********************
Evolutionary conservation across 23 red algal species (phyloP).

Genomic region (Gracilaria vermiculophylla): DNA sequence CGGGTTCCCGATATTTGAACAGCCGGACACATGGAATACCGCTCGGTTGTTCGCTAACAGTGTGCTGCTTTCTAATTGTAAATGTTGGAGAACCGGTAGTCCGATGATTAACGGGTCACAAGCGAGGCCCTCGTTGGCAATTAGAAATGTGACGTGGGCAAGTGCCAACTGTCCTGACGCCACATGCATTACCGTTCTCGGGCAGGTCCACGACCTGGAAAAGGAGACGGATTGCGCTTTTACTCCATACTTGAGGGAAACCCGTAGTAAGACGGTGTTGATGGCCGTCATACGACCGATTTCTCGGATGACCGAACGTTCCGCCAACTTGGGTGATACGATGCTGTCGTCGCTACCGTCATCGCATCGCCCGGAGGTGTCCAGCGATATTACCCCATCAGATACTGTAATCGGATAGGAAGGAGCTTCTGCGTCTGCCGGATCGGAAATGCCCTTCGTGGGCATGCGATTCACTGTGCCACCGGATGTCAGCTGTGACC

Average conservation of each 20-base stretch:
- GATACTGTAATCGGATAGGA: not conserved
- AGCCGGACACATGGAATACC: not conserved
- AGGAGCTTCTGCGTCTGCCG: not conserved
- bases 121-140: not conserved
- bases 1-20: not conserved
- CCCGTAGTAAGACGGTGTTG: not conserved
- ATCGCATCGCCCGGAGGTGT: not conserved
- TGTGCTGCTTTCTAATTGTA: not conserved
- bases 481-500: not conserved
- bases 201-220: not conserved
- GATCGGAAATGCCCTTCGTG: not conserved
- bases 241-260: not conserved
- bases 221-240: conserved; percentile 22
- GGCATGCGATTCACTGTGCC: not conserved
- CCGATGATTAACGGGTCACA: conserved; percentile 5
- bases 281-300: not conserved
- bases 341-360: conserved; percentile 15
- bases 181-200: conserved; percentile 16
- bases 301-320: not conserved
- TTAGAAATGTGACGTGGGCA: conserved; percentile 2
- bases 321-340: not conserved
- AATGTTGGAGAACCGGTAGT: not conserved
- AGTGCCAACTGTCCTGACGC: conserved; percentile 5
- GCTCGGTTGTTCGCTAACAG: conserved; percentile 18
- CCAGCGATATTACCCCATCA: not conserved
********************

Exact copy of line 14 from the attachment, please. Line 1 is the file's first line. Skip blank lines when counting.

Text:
- GATCGGAAATGCCCTTCGTG: not conserved